Restore points are created to allow users a choice of previous system states. Each restore point contains the necessary information needed to restore the system to the chosen state. Restore points are created before key changes are made to the system.
System Restore has an automatic restore point space-management feature that purges the oldest restore points to make room for new ones, while still enabling the user to recover from any recent destructive changes.
In Windows 7 on computers with hard drives over 64 GB, System Restore can take up to 5 percent of the disk or a maximum of 10 GB of the disk space, whichever is less. On computers with hard drives of 64 GB or less, System Restore can take at most 3 percent of the disk space.
In Windows Vista, System Restore can take up to 15 percent of the size of the volume or a maximum of 30 percent of the free disk space, whichever is less.
System Restore in Windows XP takes a maximum of 12 percent of the disk space in systems with hard drives over 4 gigabytes (GB), and a maximum of 400 megabytes (MB) for hard drives under 4 GB. To change the maximum storage limit in Windows XP, use the System application in the Control Panel.
The following describes the triggers that cause System Restore to create a restore point.
System Restore automatically creates a restore point before the following events:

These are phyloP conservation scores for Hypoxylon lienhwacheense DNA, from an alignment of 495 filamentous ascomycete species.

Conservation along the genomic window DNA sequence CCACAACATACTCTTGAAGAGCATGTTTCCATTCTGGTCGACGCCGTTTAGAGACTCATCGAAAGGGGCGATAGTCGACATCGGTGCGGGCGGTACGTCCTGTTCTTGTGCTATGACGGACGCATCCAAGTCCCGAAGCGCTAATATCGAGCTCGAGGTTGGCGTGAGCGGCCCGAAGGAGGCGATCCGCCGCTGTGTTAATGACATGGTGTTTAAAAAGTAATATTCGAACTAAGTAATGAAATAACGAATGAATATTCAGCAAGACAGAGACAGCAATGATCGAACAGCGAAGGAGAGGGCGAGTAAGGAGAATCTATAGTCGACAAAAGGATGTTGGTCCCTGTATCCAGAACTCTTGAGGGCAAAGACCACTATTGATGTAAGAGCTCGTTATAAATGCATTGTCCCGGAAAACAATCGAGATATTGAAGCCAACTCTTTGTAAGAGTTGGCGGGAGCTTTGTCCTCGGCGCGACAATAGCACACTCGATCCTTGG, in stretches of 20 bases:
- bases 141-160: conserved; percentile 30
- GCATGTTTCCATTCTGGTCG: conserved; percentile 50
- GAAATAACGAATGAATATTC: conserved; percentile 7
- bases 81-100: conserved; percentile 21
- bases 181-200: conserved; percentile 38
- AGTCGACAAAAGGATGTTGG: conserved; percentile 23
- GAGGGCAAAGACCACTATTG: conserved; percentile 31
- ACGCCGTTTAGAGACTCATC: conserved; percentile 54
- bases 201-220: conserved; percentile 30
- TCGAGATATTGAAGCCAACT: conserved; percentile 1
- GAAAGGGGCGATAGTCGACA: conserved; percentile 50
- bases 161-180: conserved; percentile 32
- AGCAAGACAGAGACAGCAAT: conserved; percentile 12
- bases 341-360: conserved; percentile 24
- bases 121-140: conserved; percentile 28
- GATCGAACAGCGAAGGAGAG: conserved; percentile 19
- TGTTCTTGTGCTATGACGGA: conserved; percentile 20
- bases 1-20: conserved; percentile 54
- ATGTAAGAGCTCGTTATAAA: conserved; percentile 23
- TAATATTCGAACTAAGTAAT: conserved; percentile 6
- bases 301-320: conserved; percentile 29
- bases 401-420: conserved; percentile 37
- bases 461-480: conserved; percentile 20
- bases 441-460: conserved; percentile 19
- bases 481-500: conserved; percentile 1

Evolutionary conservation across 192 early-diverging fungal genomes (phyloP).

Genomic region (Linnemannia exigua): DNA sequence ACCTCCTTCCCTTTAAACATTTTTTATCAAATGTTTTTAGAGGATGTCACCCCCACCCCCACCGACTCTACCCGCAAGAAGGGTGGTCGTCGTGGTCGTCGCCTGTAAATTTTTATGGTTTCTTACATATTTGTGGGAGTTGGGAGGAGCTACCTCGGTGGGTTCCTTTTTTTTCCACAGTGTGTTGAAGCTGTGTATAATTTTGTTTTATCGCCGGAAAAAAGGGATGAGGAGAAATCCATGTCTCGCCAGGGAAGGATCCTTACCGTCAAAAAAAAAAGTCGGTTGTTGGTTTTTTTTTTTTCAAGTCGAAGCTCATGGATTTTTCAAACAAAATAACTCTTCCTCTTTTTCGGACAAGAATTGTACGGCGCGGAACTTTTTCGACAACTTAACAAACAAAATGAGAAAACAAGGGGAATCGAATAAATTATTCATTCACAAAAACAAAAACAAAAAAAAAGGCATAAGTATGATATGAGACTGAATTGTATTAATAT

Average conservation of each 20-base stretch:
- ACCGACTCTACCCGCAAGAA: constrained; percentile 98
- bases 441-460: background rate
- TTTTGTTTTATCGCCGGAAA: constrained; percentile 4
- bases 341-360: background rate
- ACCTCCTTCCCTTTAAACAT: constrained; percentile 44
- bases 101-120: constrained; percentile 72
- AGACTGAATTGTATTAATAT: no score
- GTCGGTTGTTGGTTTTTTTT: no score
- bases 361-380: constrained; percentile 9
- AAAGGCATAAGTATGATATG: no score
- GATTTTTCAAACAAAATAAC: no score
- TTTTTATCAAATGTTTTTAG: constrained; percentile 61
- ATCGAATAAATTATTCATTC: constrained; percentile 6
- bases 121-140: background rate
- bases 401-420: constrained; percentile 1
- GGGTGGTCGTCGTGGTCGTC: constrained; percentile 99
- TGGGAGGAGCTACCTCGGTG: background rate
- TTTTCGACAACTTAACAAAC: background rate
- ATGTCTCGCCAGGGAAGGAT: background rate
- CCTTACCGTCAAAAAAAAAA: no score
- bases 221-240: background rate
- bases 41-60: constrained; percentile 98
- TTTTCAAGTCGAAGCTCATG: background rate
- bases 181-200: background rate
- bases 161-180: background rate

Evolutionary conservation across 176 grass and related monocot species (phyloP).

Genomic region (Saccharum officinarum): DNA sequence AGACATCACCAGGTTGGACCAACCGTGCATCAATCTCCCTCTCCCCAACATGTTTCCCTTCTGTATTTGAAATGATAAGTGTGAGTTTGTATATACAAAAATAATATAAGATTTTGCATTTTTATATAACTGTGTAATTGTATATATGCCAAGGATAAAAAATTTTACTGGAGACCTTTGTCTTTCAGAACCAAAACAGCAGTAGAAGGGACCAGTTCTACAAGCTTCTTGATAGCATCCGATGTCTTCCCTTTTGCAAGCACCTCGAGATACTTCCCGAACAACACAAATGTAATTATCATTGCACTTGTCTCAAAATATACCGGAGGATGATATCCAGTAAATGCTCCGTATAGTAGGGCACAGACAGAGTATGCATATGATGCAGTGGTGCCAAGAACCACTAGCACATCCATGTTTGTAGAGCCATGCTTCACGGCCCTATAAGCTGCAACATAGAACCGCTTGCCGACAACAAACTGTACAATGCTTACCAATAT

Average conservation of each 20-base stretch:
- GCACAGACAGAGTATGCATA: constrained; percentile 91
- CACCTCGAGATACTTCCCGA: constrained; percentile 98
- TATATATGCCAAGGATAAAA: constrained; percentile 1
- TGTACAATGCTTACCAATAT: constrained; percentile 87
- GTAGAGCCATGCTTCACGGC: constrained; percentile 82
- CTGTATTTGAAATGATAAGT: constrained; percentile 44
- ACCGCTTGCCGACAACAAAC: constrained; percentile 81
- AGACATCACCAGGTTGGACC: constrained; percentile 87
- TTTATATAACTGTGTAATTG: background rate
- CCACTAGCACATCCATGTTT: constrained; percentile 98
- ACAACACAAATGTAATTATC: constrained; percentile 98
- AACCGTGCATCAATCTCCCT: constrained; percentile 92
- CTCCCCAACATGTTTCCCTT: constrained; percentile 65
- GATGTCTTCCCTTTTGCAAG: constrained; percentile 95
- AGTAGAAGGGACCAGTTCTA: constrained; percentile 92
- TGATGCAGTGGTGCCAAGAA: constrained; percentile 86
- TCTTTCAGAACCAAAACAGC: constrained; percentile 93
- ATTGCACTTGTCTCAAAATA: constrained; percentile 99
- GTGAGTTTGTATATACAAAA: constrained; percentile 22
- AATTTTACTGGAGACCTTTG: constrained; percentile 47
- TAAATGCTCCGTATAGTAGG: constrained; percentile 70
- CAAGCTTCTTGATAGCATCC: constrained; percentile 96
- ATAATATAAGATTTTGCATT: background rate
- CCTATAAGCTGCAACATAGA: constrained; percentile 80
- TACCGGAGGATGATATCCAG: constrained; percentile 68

- Application installation (provided the application utilizes an installer that is System Restore compliant). If the application install causes system problems, the user can restore the system to a state before the installation of the application.
- AutoUpdate installation. AutoUpdate provides an easy way for users to download critical Windows updates. After the update is downloaded, the user can install the update on the system. If the user chooses to install the update, System Restore creates a restore point before the installation of the update begins.
- System restore. For example, if a user accidentally chooses the wrong restore point, the user can undo the restore operation by choosing a restore point before the system restore took place. The user can then choose the correct restore point.
System Restore can be configured to create restore points at regular intervals. Users can also manually create and name a restore point at any time from within the System Restore user interface. These restore points are saved and compressed, and these choices are available to the user through the System Restore user interface. System Restore in Windows 7 creates a scheduled restore point only if no other restore points have been created in the last 7 days. System Restore in Windows Vista creates a checkpoint every 24 hours if no other restore points were created that day. System Restore in Windows XP creates a checkpoint every 24 hours of absolute time.